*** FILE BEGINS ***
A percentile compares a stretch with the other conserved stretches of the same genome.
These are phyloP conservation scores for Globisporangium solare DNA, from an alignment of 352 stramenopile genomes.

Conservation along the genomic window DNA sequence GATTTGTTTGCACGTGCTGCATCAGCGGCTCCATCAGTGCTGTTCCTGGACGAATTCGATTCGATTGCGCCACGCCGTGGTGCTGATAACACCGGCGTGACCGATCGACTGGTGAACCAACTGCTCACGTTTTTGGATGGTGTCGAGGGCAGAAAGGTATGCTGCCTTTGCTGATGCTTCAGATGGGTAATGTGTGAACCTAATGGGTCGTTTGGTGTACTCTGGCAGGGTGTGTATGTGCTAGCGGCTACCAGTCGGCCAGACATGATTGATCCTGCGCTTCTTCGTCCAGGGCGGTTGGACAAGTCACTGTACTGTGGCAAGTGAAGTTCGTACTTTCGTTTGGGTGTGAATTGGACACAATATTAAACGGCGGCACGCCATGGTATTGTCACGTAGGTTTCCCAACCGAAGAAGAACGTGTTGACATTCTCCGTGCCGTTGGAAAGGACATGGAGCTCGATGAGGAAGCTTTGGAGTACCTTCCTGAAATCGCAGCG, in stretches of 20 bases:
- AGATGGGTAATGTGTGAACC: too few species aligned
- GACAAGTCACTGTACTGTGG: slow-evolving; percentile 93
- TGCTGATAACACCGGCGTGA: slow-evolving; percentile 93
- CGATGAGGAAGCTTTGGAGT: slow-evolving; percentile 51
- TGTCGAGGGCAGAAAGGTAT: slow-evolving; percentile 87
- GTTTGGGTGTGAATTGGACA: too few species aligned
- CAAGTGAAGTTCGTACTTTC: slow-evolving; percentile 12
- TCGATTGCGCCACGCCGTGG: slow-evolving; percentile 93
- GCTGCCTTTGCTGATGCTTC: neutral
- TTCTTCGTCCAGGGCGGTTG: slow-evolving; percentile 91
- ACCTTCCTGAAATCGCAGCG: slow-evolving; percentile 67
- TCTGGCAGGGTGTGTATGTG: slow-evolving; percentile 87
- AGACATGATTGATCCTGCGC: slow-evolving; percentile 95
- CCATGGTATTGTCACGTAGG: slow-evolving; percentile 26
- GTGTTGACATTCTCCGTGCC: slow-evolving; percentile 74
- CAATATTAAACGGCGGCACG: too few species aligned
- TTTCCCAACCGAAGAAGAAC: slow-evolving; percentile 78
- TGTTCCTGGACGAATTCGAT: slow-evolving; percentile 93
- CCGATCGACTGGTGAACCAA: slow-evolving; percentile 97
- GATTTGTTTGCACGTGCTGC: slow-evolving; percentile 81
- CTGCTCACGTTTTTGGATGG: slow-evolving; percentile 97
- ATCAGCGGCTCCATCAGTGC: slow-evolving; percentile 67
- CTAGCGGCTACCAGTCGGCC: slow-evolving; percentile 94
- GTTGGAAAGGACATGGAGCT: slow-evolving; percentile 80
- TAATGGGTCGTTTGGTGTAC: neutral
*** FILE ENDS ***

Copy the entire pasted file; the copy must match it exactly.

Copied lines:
A percentile compares a stretch with the other conserved stretches of the same genome.
These are phyloP conservation scores for Globisporangium solare DNA, from an alignment of 352 stramenopile genomes.

Conservation along the genomic window DNA sequence GATTTGTTTGCACGTGCTGCATCAGCGGCTCCATCAGTGCTGTTCCTGGACGAATTCGATTCGATTGCGCCACGCCGTGGTGCTGATAACACCGGCGTGACCGATCGACTGGTGAACCAACTGCTCACGTTTTTGGATGGTGTCGAGGGCAGAAAGGTATGCTGCCTTTGCTGATGCTTCAGATGGGTAATGTGTGAACCTAATGGGTCGTTTGGTGTACTCTGGCAGGGTGTGTATGTGCTAGCGGCTACCAGTCGGCCAGACATGATTGATCCTGCGCTTCTTCGTCCAGGGCGGTTGGACAAGTCACTGTACTGTGGCAAGTGAAGTTCGTACTTTCGTTTGGGTGTGAATTGGACACAATATTAAACGGCGGCACGCCATGGTATTGTCACGTAGGTTTCCCAACCGAAGAAGAACGTGTTGACATTCTCCGTGCCGTTGGAAAGGACATGGAGCTCGATGAGGAAGCTTTGGAGTACCTTCCTGAAATCGCAGCG, in stretches of 20 bases:
- AGATGGGTAATGTGTGAACC: too few species aligned
- GACAAGTCACTGTACTGTGG: slow-evolving; percentile 93
- TGCTGATAACACCGGCGTGA: slow-evolving; percentile 93
- CGATGAGGAAGCTTTGGAGT: slow-evolving; percentile 51
- TGTCGAGGGCAGAAAGGTAT: slow-evolving; percentile 87
- GTTTGGGTGTGAATTGGACA: too few species aligned
- CAAGTGAAGTTCGTACTTTC: slow-evolving; percentile 12
- TCGATTGCGCCACGCCGTGG: slow-evolving; percentile 93
- GCTGCCTTTGCTGATGCTTC: neutral
- TTCTTCGTCCAGGGCGGTTG: slow-evolving; percentile 91
- ACCTTCCTGAAATCGCAGCG: slow-evolving; percentile 67
- TCTGGCAGGGTGTGTATGTG: slow-evolving; percentile 87
- AGACATGATTGATCCTGCGC: slow-evolving; percentile 95
- CCATGGTATTGTCACGTAGG: slow-evolving; percentile 26
- GTGTTGACATTCTCCGTGCC: slow-evolving; percentile 74
- CAATATTAAACGGCGGCACG: too few species aligned
- TTTCCCAACCGAAGAAGAAC: slow-evolving; percentile 78
- TGTTCCTGGACGAATTCGAT: slow-evolving; percentile 93
- CCGATCGACTGGTGAACCAA: slow-evolving; percentile 97
- GATTTGTTTGCACGTGCTGC: slow-evolving; percentile 81
- CTGCTCACGTTTTTGGATGG: slow-evolving; percentile 97
- ATCAGCGGCTCCATCAGTGC: slow-evolving; percentile 67
- CTAGCGGCTACCAGTCGGCC: slow-evolving; percentile 94
- GTTGGAAAGGACATGGAGCT: slow-evolving; percentile 80
- TAATGGGTCGTTTGGTGTAC: neutral